In a bid to lower the number of people dying from opioid overdoses, the Ontario government is funding naloxone, a drug that temporarily reverses the effects of an overdose. Some bars and public places now keep a kit on hand so that people can administer the drug in case of emergency. But it’s not easy to sort through the kit’s items, load the needle properly and follow complicated instructions when you’re in a panic.
In April, three U of T engineering science students – Jacqueline Fleisig, Cassandra Chanen and Zhengbang Zhou, who are now in their second year – reimagined the province’s current naloxone kit as part of a design course. Their proposed changes would make the kit more intuitive and user-friendly – which could mean naloxone is administered twice as fast, and accuracy of delivery and safety are increased.
The students focused on a design for people who have never used a naloxone kit, and who find themselves in a social setting with someone overdosing on any drug laced with fentanyl, says Fleisig. “The current [government] kit services people who have experience with needles or who are expecting to encounter opioids one way or another.” But it’s not really servicing the inexperienced – and as the volume of drugs unknowingly laced with fentanyl has increased, this demographic is growing, she says. Adds Chanen: “Regardless of design, just having access to the kits is very important. But if it can be made better and more usable, that could help save lives. Small things can do that.”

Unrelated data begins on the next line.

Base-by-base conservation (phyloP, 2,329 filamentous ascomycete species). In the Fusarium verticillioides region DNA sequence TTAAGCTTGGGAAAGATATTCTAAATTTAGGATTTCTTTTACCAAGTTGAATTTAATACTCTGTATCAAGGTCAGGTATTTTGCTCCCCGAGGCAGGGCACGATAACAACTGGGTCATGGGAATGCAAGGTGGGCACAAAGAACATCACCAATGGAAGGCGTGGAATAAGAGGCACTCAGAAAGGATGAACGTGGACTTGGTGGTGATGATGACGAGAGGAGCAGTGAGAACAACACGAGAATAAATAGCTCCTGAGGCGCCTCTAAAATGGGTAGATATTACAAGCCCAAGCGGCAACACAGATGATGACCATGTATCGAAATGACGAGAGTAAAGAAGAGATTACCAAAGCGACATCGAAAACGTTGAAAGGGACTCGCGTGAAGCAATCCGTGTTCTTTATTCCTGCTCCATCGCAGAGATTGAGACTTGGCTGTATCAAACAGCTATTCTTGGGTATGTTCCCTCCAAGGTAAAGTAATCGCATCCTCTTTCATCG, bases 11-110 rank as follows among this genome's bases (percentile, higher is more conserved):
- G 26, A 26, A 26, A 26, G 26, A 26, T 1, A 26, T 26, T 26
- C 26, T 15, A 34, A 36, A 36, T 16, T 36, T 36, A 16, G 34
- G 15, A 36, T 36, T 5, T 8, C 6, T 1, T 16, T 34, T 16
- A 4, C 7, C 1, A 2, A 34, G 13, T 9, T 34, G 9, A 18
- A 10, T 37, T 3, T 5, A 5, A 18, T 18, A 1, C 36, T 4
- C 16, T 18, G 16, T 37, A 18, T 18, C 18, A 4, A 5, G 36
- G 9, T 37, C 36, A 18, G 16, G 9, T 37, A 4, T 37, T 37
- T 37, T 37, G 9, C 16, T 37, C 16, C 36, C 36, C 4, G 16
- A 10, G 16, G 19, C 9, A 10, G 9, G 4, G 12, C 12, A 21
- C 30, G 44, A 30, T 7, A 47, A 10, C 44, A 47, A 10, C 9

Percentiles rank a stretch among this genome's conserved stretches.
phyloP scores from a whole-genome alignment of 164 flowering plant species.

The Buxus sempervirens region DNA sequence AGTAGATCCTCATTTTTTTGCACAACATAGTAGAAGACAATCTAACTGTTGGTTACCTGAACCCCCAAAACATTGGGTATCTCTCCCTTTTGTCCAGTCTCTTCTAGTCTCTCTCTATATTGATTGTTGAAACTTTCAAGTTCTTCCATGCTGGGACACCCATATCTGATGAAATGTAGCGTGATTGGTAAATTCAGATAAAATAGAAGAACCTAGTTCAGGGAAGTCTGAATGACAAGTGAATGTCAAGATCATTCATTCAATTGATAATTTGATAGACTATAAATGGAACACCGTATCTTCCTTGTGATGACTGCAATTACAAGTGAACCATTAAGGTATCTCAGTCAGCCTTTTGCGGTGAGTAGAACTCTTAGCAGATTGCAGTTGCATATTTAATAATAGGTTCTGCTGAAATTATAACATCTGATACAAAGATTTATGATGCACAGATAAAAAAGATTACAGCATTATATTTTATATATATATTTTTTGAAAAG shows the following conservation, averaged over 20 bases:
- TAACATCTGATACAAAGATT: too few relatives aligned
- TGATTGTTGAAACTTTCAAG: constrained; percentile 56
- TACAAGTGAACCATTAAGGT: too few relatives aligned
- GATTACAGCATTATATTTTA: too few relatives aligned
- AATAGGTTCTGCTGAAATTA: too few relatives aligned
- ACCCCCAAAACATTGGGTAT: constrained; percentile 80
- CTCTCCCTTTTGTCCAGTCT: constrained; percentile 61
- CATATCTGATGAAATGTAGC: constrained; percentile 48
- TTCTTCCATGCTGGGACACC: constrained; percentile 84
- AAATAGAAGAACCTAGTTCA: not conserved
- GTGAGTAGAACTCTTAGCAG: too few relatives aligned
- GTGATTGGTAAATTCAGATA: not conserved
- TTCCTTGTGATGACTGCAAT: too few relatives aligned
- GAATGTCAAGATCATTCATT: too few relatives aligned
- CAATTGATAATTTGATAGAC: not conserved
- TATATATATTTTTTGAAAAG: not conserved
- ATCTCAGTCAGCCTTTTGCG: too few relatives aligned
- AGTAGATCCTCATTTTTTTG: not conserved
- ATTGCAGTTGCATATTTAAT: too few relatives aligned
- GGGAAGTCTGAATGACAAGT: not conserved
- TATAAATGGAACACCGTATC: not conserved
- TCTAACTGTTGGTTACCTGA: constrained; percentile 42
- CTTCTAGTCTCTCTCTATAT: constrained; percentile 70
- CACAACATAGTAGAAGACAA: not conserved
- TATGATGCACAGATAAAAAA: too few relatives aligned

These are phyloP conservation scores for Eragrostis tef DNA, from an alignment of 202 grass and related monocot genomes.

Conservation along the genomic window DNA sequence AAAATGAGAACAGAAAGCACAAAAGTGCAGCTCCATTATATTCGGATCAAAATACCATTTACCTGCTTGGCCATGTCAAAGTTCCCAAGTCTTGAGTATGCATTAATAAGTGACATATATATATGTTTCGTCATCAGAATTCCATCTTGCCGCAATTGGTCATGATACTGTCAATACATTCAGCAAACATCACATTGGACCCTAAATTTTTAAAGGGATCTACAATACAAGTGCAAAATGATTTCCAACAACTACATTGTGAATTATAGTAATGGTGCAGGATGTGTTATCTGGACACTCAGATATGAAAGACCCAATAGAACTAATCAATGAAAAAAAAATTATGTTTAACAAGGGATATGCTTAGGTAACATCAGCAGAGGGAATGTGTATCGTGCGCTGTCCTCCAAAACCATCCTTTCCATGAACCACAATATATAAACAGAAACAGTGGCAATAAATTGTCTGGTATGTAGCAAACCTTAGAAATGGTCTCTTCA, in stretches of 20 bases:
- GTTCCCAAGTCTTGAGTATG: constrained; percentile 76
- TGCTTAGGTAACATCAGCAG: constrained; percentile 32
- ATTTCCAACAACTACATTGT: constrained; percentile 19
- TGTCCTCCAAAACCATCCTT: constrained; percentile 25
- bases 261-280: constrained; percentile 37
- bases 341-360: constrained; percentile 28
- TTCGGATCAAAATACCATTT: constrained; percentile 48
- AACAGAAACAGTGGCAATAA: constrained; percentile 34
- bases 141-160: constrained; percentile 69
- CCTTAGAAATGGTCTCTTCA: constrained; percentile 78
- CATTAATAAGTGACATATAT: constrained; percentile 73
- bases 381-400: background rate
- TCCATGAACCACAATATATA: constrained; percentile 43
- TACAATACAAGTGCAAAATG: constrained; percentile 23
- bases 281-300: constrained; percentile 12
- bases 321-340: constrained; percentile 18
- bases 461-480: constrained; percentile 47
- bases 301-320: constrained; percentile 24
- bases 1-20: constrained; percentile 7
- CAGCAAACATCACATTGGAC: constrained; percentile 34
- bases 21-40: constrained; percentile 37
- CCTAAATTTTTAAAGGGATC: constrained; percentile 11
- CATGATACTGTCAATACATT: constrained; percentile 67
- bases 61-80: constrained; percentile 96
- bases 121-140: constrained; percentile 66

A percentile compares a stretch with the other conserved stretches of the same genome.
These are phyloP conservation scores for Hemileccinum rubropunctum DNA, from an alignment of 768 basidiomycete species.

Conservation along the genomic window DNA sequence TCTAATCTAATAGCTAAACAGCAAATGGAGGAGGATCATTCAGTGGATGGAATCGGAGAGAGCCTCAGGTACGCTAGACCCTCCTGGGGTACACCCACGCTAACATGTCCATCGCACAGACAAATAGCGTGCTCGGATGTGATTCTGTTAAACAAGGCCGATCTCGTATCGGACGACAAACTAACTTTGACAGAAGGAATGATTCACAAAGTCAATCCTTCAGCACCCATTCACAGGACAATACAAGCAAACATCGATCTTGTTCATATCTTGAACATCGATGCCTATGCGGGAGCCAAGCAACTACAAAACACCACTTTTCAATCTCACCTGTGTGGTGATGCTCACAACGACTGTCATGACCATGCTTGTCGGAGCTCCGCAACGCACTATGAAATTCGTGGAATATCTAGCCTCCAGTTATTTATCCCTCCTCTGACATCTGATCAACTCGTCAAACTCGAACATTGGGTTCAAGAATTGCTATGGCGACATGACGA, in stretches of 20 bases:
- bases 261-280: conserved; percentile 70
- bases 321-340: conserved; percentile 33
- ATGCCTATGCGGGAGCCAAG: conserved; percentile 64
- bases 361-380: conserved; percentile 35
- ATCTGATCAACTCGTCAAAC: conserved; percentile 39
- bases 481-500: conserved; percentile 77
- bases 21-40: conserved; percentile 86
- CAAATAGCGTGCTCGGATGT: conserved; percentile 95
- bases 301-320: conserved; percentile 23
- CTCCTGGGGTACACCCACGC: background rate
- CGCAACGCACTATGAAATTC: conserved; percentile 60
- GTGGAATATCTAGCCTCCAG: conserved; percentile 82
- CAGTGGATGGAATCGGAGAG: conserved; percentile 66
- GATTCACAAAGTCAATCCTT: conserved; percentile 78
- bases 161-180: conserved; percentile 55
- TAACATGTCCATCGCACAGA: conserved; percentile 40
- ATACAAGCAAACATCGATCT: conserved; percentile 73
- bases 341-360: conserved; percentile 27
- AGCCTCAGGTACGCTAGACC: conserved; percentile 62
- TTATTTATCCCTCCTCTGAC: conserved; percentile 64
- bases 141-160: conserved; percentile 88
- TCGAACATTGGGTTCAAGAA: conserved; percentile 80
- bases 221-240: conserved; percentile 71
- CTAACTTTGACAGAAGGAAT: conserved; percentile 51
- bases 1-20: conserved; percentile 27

The current naloxone kit has a hard-shell case: open it up, and everything is a jumble that you have to sort through, which can be confusing and time-consuming. The students created a fabric kit that rolls out, with all items attached to the fabric in order of execution. Presented left to right, with clearly numbered instructions – written in short phrases – the intuitive layout allows the novice to grasp every step quickly. Another good idea: There are several reminders to call 911, which is crucial, as the naloxone wears off quickly.
Shaky hands from nerves or stimulants might make loading a needle difficult – and might lead to safety issues: “It matters a lot whether you have air bubbles, because they obviously cause issues in your bloodstream,” says Chanen. So the students proposed an auto-injector – a needle preloaded with naloxone – which eliminates a step, decreases precision required and increases speed.
Colour coding was used to highlight priority. Red, which symbolizes emergency, was used behind the needle, for example, which is the most important object of all. A black background provides contrast to highlight directions.
Clips not only keep each item in place, but allow them to be removed vertically or horizontally – whichever is easier for the user. It’s a small thing that ensures the pieces can come out easily and simply without getting caught. (In the current case, all items are clumped together in netting.)
Although lights didn’t make final design, ideally, the group would have embedded them into the kit to provide visibility and reinforce order of operation. The backlighting would come in handy at a club, bar or concert where lights are dimmed.